Rituals and Symbolic Acts

Every human culture has used rituals and symbolic acts to signify the unifying of two people through marriage.  Here’s a few to inspire you…


Humanist wedding outdoor non-religious birmingham west midlands celebrantRing Warming 

Rings are the most well-known symbols of marriage.  In a ring-warming, the rings are passed around the assembled guests before the exchange,  for each to hold briefly and imbue with blessings and good wishes.

Jumping The Broom

This tradition seems to have originated in Africa, and has several layers of meaning, but can also be seen as representing a “clean sweep” for the future, as well as taking a “leap of faith”

Humanist wedding outdoor non-religious birmingham west midlands celebrantSand Mixing

Particularly appropriate for beach ceremonies – the bride and groom, and sometimes other family members, each bring some sand to the ceremony in a container.  At some point, they add their sand to a larger container, and mix it.  If the sands are dyed different colours, it produces a pleasing pattern, which can be kept for memory.

Drinking From One Cup

Common in Scotland, where the cup is called a “Quaich”.  Symbolises the start of sharing, and the internalisation of promises.

Glass Smashing

From the Jewish tradition.  After sharing a glass of wine (see above), the glass is smashed underfoot (inside a bag for health and safety reasons!).  Symbolic purpose not entirely clear, but great fun and very dramatic!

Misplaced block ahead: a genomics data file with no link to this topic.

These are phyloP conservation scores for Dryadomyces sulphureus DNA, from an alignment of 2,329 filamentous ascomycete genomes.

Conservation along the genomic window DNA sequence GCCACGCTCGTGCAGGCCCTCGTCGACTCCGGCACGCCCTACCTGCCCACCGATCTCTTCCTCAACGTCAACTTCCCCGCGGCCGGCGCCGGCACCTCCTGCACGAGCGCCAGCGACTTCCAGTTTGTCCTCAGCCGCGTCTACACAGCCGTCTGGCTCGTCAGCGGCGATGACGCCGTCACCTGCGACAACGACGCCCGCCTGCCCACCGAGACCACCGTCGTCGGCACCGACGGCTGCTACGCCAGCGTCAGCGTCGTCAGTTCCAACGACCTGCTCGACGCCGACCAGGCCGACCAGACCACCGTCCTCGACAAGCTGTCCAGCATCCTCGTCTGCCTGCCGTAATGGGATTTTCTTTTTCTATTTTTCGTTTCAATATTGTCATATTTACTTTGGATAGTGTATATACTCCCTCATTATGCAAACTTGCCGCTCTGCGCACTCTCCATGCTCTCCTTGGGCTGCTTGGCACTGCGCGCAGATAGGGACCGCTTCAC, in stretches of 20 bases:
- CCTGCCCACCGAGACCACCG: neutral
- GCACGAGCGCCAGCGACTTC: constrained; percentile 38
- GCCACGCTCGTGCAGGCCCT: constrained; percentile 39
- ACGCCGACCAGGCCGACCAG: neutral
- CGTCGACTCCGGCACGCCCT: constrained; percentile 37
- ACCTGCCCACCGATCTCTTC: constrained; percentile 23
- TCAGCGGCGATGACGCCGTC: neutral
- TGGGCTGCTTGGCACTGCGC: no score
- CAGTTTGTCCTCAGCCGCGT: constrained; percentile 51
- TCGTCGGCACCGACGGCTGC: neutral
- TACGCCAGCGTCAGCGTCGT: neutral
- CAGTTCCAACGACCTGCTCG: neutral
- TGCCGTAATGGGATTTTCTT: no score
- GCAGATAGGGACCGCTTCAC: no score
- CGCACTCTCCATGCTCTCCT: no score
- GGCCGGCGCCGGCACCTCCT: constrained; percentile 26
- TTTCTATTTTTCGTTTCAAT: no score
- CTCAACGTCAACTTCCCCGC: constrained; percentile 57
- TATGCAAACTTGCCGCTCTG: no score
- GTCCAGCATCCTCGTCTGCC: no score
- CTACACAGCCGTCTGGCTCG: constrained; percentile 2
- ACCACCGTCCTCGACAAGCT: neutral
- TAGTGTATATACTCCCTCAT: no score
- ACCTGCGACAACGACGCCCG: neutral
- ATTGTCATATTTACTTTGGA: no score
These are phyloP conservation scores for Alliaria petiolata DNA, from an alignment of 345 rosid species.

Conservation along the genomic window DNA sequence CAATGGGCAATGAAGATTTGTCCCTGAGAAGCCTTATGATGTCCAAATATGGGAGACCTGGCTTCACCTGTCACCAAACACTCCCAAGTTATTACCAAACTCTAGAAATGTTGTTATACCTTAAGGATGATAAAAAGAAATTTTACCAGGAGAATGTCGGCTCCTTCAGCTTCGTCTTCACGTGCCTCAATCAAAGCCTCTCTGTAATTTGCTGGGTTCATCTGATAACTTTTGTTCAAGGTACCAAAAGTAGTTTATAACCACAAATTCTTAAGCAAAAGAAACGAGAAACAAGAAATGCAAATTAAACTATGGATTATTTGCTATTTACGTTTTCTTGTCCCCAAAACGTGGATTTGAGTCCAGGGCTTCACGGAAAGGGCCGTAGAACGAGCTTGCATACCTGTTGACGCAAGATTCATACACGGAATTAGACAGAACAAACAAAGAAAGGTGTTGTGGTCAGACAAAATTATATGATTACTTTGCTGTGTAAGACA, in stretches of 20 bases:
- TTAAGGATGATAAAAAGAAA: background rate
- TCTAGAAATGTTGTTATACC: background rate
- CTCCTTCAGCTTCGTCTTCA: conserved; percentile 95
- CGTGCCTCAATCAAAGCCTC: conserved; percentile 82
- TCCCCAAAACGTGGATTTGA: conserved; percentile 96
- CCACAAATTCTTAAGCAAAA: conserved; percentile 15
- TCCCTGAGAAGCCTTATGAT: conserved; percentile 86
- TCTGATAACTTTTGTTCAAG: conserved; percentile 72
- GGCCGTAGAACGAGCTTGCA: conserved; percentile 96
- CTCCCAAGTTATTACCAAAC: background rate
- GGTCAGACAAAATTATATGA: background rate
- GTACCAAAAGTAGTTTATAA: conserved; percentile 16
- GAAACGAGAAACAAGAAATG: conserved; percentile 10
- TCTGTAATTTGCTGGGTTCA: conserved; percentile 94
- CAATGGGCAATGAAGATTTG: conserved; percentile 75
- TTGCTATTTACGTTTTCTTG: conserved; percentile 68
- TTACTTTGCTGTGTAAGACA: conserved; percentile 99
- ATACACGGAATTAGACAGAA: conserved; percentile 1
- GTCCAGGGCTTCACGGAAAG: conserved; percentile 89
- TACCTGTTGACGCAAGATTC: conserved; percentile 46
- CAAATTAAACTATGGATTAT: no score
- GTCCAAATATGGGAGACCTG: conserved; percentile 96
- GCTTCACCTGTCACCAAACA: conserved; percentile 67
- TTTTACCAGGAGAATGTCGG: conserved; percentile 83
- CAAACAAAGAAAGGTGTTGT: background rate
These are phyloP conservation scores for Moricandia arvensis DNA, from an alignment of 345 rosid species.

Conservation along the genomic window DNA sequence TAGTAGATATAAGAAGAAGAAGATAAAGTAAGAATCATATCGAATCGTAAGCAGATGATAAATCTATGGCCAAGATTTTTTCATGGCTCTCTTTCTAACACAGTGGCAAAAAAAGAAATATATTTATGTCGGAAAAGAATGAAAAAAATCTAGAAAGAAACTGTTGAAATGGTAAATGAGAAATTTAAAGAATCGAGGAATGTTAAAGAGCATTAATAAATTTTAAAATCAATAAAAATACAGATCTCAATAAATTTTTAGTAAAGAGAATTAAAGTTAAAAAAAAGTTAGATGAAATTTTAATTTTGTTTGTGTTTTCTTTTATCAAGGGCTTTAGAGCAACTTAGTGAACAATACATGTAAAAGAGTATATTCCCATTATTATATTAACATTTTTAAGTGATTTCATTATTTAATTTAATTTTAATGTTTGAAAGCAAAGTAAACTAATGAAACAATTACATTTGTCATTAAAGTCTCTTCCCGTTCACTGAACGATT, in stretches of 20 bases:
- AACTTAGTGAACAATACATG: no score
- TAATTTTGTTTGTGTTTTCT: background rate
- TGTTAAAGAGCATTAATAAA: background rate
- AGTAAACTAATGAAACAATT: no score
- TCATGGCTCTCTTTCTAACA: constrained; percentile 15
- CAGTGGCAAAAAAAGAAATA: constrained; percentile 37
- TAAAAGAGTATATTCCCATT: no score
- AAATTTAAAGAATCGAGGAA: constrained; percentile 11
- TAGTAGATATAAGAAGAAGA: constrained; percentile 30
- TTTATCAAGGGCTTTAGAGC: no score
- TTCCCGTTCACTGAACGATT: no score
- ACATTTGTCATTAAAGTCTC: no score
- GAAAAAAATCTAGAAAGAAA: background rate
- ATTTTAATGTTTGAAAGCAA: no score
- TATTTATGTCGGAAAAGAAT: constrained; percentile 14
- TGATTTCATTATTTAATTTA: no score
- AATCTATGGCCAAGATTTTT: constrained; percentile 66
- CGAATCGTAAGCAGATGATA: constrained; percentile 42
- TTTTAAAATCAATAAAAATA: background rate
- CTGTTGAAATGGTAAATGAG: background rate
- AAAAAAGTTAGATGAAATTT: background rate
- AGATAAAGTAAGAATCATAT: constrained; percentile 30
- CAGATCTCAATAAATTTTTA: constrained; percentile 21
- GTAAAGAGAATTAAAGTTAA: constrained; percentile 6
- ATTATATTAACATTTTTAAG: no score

Hand Fasting

A traditional Old English/Celtic ritual.  The couple hold hands, and ribbons are wound around by the celebrant, or by family and friends.  The ribbons are then cinched together to “tie the knot”.  Definitely requires a rehearsal if others are involved, but is very moving and looks great!


To symbolise growth, and future aspirations.  See photo at the top of the wedding page.


A fun and pretty alternative if confetti isn’t permitted.

Humanist wedding outdoor non-religious birmingham west midlands celebrant

Animal Release

Usually Doves or Butterflies, symbolising peace or change respectively.

Cutting Through an Obstacle

Based on the German ceremony of the couple sawing through a log together, the modern version is usually somewhat less energetic – cutting through ribbons, or paper.  Represents the united power to overcome obstacles.

Humanist wedding outdoor non-religious birmingham west midlands celebrantThe Lasso Ceremony

A Hispanic tradition. A rope (called a Lasso or Lazo) is looped around the bride and groom’s shoulders to symbolize their everlasting union.


….or dream up your own!